Welcome to a weekly feature on the Renés Points blog. Each week this series covers in a “rookie” way either a Delta or travel related theme and attempts to break down to a basic level each topic. You can read up on all the previous posts HERE. Now on to this week’s feature.
Your flight is booked and you have the perfect seats (unless Delta changes them and does not tell you, clearly). You are packed, hotel all set (I hope on points) and suddenly the phone rings – and it is Delta.
Ruh roh, what is wrong now!?
You see, Delta has a habit of selling more seats on a jet than the number they can fit inside the metal frame. Why? Because they know that on any given day and any given flight that some will simply not make the flight for whatever reasons. Thus the smart thing to do is oversell many flights that they “know” this will happen to. But what if everyone shows up? What then? The extra folks cannot sit on the wing like I have illustrated above.
Well in a really dire situation, say where Delta has both oversold the flight AND the equipment planned for that flight is downgraded, they may have to get a LOT of folks off the flight. Then Delta may start proactively calling out to folks to see if they would be willing to make a change for some amount of Delta e-credits or Delta dollars good for another flight.
When such a call comes to you the instant reaction tends to be – GREAT – and the offer of an instant voucher is hard to say no to. But if it is only $100 or $200 you may want to bargain for more. This will tell you a number of things, like how desperate they really are to get folks off of the flight. Also keep in mind that as of last month they are now willing to go substantially higher at the gate.
Next, during the negotiations if they are not willing to pay you more, maybe say you will take their lower offer but ONLY if they put you in 1st class on the flight they are moving you to. They don’t like to do this but they can (or at lease a supervisor can). I would push for this hard if they are only offering a tiny voucher.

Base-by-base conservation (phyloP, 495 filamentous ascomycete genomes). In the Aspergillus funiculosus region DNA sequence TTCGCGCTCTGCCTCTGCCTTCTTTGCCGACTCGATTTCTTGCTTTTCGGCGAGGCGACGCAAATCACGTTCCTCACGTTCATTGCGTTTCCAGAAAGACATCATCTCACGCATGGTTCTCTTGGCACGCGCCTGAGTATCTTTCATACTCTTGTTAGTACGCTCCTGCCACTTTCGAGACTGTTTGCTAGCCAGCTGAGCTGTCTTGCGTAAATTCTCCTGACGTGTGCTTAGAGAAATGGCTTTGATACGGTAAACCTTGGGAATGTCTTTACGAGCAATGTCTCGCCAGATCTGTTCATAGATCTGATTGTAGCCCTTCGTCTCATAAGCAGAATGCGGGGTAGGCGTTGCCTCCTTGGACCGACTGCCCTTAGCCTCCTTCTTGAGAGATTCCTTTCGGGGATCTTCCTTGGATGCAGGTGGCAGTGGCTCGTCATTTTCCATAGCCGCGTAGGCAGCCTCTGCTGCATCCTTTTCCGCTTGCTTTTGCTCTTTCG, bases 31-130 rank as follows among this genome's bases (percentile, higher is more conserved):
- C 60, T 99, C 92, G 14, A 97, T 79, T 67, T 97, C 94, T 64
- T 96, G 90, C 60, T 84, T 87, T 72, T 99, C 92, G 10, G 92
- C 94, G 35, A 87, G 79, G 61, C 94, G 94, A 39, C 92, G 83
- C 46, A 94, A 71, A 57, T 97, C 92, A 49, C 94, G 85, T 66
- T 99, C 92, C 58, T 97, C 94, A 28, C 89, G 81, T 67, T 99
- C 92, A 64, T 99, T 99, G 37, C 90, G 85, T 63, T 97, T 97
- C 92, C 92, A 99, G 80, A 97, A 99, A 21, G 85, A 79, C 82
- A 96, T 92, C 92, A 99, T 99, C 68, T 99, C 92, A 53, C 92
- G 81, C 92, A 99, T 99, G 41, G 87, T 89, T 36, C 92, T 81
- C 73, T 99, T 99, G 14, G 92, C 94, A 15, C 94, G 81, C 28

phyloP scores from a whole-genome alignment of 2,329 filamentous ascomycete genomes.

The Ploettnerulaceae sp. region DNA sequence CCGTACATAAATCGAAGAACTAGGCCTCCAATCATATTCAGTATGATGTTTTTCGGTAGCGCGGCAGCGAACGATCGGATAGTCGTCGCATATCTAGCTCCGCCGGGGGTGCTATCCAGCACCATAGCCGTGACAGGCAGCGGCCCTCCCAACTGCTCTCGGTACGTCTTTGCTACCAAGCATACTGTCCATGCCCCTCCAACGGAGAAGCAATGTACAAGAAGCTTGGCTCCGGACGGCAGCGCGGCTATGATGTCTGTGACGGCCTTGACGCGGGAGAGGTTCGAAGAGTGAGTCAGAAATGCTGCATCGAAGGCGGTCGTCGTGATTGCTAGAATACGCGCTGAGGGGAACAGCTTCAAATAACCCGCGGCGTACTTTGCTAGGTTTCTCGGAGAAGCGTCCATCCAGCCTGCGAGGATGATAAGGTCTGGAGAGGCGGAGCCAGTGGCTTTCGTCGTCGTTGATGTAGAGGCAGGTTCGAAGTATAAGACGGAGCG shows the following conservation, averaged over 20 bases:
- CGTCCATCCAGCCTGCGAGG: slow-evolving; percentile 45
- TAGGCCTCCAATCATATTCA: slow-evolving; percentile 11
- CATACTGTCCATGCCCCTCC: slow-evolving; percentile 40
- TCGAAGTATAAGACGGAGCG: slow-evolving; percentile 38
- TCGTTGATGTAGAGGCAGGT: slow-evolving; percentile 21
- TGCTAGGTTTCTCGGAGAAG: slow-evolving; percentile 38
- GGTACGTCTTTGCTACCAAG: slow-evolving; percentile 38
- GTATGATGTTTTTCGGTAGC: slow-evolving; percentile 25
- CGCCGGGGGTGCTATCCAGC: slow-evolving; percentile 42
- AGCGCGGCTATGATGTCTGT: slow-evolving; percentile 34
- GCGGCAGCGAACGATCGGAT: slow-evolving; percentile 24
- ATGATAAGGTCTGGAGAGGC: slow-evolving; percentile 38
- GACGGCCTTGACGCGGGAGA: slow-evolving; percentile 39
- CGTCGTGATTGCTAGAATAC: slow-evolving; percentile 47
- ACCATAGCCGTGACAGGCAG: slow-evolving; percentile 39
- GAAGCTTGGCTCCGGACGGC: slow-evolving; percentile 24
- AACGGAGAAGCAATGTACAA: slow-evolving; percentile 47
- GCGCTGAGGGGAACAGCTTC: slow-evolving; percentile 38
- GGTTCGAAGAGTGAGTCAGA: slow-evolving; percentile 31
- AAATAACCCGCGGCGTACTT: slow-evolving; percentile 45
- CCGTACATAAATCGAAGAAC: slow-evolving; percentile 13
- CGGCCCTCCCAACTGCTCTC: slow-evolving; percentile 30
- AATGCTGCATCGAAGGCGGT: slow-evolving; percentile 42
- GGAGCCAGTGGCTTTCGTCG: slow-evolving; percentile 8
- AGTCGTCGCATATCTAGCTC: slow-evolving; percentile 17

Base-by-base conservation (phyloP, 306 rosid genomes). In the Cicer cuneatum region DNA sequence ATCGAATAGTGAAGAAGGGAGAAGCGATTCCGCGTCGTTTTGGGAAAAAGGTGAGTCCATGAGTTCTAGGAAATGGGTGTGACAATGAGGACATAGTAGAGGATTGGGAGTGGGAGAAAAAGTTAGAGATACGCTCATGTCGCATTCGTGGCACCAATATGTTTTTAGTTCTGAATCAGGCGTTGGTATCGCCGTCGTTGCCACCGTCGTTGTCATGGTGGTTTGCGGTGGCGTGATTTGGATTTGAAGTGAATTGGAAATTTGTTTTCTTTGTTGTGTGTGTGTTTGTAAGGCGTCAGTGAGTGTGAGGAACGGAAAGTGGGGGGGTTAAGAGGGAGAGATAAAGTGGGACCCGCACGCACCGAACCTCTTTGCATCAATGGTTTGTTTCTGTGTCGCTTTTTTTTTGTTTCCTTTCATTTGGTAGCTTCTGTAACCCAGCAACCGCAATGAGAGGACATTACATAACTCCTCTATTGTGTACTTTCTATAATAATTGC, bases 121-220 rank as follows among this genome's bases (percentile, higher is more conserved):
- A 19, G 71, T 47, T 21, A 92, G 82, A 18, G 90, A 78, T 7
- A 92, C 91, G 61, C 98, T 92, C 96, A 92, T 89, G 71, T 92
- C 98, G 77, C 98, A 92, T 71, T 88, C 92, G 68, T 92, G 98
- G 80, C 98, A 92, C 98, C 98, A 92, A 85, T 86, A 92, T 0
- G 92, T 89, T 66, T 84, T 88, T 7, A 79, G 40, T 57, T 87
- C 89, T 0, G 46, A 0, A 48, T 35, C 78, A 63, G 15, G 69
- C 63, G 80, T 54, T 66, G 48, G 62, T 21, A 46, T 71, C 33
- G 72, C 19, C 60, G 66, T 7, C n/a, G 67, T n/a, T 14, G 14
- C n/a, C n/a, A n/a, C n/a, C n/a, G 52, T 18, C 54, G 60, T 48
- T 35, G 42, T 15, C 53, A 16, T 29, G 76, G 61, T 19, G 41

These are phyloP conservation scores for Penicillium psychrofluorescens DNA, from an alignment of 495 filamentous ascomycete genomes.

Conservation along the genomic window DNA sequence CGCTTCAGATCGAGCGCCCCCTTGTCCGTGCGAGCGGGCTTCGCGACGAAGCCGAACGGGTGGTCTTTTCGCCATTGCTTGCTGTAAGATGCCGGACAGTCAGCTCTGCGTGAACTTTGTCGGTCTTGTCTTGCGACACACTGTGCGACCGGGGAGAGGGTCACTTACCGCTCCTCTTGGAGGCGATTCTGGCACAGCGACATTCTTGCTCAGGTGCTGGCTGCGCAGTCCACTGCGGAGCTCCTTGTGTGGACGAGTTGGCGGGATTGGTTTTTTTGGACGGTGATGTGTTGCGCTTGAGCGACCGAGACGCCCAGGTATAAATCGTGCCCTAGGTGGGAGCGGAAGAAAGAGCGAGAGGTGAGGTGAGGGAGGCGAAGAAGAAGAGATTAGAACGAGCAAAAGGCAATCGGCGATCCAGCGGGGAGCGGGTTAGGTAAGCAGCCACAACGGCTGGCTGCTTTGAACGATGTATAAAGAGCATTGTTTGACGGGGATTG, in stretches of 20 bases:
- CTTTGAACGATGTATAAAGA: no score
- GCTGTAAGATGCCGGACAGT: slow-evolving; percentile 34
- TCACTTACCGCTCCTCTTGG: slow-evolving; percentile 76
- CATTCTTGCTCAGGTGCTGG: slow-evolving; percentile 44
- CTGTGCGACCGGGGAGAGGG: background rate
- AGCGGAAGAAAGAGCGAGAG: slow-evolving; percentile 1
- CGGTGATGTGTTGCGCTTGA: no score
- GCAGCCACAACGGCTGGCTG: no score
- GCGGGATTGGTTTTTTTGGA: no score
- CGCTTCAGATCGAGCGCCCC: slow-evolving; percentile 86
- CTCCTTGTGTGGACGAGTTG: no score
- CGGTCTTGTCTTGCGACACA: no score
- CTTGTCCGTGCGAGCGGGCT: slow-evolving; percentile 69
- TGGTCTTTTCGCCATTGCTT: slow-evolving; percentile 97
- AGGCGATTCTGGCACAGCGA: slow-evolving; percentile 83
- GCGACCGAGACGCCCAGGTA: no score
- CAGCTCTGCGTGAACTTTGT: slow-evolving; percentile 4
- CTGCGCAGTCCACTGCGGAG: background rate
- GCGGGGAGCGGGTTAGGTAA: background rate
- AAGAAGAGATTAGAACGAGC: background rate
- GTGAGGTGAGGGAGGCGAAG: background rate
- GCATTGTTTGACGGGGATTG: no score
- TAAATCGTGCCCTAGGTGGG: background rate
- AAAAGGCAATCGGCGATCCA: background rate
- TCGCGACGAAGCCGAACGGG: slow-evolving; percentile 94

The next big thing to consider is just when they are going to get you to your destination. If it is sooner than planned this may or may not be good for you. If it is much later, or maybe even an overnight, I would look at a larger rather than smaller payout.
Speaking of an overnight your chance is almost zero that over the phone reps will authorize a hotel or food voucher (I don’t think they can, actually) so that should also go into your negotiation of the phone bump offer.
Then there is the big issue that is really worth considering. Almost anyone I have talked to who got a Delta bump call, who said NO, found the flight still VERY oversold at the gate. Some took the offer at the gate as it was substantially higher than what was offered over the phone. If scoring a large bump voucher is your goal you may want to sit tight and plan to get to the gate really early and be the first one in line to offer up your seat (and to bid as high as you can if you are offered the shot when you check-in).
Bottom line, much as a bird in hand maybe be worth more than 2 birds in the bush, a bump voucher over the phone may be nice to lock in but likely will be much less than one at the gate! Have you ever had a bump phone call offer from Delta? Let us know in the comments below how it worked out for you. – René
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